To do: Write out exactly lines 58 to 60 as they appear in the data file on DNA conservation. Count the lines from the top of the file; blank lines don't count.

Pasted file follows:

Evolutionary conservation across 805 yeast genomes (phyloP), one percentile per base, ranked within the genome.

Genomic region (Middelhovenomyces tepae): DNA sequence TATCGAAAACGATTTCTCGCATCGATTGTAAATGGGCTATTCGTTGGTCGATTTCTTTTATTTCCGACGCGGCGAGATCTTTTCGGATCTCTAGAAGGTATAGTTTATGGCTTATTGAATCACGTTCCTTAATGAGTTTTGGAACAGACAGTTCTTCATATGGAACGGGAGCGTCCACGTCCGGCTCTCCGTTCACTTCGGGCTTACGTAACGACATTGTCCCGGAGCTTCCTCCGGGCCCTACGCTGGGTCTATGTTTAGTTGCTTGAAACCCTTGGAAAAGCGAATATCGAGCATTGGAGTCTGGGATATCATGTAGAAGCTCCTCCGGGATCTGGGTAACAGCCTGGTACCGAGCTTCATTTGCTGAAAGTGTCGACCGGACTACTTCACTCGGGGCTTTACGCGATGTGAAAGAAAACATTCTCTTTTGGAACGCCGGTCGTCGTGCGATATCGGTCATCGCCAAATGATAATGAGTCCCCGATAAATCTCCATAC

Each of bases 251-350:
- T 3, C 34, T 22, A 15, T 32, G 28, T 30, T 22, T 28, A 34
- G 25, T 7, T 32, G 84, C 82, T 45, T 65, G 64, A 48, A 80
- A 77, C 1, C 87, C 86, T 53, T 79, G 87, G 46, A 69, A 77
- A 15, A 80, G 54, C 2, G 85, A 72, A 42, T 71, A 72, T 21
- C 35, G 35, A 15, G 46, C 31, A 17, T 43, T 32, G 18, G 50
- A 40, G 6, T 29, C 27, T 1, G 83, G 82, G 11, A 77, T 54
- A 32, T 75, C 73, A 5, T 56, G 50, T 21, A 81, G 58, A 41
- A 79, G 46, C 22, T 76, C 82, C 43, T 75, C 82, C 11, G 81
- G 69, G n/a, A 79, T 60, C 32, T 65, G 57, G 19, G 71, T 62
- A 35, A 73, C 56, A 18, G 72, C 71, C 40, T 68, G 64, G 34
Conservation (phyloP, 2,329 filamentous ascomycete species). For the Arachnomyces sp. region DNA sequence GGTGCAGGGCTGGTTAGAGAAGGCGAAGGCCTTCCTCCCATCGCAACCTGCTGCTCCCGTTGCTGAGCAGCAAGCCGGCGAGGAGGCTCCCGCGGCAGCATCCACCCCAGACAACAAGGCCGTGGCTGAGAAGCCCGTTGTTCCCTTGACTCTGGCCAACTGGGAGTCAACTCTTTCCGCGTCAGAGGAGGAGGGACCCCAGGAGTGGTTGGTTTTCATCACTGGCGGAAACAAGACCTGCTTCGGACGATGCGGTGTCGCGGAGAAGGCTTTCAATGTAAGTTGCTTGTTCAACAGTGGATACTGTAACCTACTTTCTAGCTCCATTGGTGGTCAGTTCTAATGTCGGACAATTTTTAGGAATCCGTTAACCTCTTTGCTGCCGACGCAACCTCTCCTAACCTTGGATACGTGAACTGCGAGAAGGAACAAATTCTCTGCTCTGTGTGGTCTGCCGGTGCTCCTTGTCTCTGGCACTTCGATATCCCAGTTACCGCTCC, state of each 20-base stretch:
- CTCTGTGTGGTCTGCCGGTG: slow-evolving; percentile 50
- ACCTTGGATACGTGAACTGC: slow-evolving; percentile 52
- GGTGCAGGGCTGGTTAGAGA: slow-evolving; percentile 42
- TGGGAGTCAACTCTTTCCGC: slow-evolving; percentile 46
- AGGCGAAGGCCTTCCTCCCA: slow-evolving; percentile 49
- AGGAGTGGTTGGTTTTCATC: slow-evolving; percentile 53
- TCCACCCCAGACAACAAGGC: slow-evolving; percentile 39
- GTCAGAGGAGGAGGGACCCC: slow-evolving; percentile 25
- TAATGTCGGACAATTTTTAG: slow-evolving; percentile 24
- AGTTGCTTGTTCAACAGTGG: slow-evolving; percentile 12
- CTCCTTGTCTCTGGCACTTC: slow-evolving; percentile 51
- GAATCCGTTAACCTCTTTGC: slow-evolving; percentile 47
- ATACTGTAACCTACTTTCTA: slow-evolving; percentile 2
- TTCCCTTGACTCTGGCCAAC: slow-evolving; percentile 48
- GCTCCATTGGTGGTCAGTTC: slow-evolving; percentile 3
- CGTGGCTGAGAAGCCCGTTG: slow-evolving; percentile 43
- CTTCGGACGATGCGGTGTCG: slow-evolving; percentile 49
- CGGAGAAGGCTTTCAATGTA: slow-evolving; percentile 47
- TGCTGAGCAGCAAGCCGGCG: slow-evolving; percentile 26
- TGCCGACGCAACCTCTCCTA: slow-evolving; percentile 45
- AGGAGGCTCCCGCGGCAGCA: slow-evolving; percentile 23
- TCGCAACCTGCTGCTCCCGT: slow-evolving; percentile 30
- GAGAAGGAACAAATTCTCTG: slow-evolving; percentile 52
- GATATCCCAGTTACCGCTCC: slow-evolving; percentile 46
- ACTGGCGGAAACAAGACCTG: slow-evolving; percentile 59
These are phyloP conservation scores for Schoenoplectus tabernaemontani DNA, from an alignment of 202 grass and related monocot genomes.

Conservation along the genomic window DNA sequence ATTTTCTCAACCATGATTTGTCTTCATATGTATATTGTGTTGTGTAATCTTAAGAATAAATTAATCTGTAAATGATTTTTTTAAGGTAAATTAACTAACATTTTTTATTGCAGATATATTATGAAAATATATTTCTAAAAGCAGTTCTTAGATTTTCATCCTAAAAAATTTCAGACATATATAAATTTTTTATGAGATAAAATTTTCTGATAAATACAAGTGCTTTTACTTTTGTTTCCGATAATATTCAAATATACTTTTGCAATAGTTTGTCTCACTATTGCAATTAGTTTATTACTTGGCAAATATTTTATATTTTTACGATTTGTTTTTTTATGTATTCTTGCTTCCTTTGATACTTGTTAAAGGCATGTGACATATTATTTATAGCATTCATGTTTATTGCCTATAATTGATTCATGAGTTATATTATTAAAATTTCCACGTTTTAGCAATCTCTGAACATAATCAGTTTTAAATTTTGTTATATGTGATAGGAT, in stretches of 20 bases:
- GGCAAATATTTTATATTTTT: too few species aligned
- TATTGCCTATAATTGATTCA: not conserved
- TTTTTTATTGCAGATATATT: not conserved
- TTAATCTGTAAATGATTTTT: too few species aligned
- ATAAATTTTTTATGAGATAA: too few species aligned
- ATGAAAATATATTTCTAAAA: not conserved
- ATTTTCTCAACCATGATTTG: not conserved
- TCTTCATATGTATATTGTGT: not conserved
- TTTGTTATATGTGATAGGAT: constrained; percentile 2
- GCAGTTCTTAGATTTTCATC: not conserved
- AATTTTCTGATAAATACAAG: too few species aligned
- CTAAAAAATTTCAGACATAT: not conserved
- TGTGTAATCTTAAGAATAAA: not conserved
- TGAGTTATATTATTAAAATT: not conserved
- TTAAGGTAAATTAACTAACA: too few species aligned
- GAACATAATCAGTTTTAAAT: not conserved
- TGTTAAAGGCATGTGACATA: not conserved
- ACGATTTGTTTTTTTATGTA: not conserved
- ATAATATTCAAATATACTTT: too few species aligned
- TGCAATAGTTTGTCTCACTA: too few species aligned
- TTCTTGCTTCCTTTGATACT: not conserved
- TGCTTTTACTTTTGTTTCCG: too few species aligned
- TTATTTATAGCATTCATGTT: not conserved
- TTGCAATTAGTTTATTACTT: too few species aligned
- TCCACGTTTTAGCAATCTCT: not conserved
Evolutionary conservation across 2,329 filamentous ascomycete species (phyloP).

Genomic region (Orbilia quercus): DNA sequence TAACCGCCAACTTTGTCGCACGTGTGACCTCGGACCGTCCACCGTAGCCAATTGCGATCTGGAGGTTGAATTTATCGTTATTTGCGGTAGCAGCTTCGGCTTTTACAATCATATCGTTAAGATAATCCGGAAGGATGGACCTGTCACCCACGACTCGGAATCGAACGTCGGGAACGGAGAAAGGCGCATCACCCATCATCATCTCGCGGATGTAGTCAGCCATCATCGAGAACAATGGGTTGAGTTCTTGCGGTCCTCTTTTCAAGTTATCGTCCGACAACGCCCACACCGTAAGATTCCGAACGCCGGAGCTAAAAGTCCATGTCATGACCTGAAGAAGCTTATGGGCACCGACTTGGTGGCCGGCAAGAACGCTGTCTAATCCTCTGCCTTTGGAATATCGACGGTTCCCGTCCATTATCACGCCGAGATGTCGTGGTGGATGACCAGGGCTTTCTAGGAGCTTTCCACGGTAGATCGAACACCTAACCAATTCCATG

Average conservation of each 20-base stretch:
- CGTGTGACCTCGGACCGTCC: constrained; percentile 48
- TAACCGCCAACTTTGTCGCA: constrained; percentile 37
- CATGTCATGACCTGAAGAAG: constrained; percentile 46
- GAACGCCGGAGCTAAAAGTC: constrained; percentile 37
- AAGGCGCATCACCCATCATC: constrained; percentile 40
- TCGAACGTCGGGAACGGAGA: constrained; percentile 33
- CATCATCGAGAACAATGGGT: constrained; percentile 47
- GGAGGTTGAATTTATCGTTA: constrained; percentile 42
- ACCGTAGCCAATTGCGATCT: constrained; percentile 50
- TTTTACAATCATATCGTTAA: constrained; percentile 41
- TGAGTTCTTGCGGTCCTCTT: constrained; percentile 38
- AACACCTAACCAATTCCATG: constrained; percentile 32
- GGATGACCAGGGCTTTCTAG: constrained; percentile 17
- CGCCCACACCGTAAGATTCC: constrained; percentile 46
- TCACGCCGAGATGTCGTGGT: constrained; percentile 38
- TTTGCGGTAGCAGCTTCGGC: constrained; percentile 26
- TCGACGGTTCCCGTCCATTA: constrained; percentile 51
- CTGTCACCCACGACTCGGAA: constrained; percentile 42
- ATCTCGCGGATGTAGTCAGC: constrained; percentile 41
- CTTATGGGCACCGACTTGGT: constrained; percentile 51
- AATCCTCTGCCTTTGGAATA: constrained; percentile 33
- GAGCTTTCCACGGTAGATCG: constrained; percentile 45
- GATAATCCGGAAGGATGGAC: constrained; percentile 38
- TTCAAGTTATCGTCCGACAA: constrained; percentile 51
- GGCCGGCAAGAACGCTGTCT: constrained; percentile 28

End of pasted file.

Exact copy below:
- TGTTAAAGGCATGTGACATA: not conserved
- ACGATTTGTTTTTTTATGTA: not conserved
- ATAATATTCAAATATACTTT: too few species aligned